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Press Release

Rochester Man Charged with Making False Statements

For Immediate Release
U.S. Attorney's Office, Western District of New York

ROCHESTER, N.Y. -- U.S. Attorney William J. Hochul, Jr. announced today that Tuffek Mohammed Ali Saleh, 41, a citizen and national of Yemen, was arrested in Rochester and charged by criminal complaint with making a false statement on an immigration document, making a false statement to an Immigrant Official and making a false claim of United States Citizenship. The charges carry a maximum penalty of 10 years in prison, and a fine of up to $250,000.

            Assistant U.S. Attorney Craig R. Gestring, who is handling the case, stated that according to the complaint, in April 2012, the defendant applied for U.S. Citizenship under the name Yehya Muthana Ali. During the processing of Saleh's application, it was determined that the defendant had previously applied to enter the United States using a different identity. The complaint further alleges that during a subsequent interview with immigration officials, Saleh failed to disclose that he in fact previously went by other names.

            In April 2013, Saleh walked into a New York State Lottery Claims Center in Rochester and presented a torn scratch off ticket claiming to have won $3,000,000. As a result, the defendant filled out a Claim Form Worksheet and indicated that he was United States Citizen. According to the New York State Lottery, citizenship is material to the awarding of any lottery winnings because citizens and non-citizens are taxed at different rates.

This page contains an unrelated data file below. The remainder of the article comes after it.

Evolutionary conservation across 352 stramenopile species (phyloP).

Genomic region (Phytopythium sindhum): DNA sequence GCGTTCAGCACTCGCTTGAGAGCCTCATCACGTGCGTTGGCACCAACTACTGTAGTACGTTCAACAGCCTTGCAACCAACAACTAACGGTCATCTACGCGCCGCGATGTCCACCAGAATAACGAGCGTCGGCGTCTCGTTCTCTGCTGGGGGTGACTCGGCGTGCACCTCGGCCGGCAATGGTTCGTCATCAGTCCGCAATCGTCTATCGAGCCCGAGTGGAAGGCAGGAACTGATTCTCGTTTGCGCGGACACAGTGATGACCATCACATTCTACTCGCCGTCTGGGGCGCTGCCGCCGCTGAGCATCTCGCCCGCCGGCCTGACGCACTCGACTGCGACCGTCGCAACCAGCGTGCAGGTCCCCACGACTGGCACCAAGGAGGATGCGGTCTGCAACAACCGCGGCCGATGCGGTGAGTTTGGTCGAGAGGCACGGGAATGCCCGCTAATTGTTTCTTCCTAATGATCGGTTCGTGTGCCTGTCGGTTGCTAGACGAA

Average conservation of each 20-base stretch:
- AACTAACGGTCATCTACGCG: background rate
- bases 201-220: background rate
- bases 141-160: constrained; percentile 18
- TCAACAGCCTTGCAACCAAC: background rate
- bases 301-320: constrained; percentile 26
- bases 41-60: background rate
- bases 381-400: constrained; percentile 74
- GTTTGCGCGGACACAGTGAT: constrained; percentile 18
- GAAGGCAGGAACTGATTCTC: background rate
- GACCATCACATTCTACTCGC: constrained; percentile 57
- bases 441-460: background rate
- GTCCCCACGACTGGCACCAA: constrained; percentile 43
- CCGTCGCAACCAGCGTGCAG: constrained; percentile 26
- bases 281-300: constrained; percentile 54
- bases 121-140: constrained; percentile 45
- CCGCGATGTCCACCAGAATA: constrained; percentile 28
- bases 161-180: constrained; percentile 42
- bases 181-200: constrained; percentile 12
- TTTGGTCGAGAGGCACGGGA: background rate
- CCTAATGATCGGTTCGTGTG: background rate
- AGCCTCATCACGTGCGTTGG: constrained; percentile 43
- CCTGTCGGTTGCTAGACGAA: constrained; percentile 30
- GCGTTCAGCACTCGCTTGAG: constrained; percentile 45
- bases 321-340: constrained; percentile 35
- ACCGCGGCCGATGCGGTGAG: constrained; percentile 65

The defendant made an initial appearance this afternoon before U.S. Magistrate Judge Marian W. Payson. Saleh is due back in court on July 24, 2013 at 9:00 a.m.

            The criminal complaint is the culmination of an investigation on the part of Immigration and Customs Enforcement, Homeland Security Investigations, under the direction of Special Agent in Charge James C. Spero.

            The fact that a defendant has been charged with a crime is merely an accusation and the defendant is presumed innocent until proven guilty in a court of law.



Updated December 9, 2014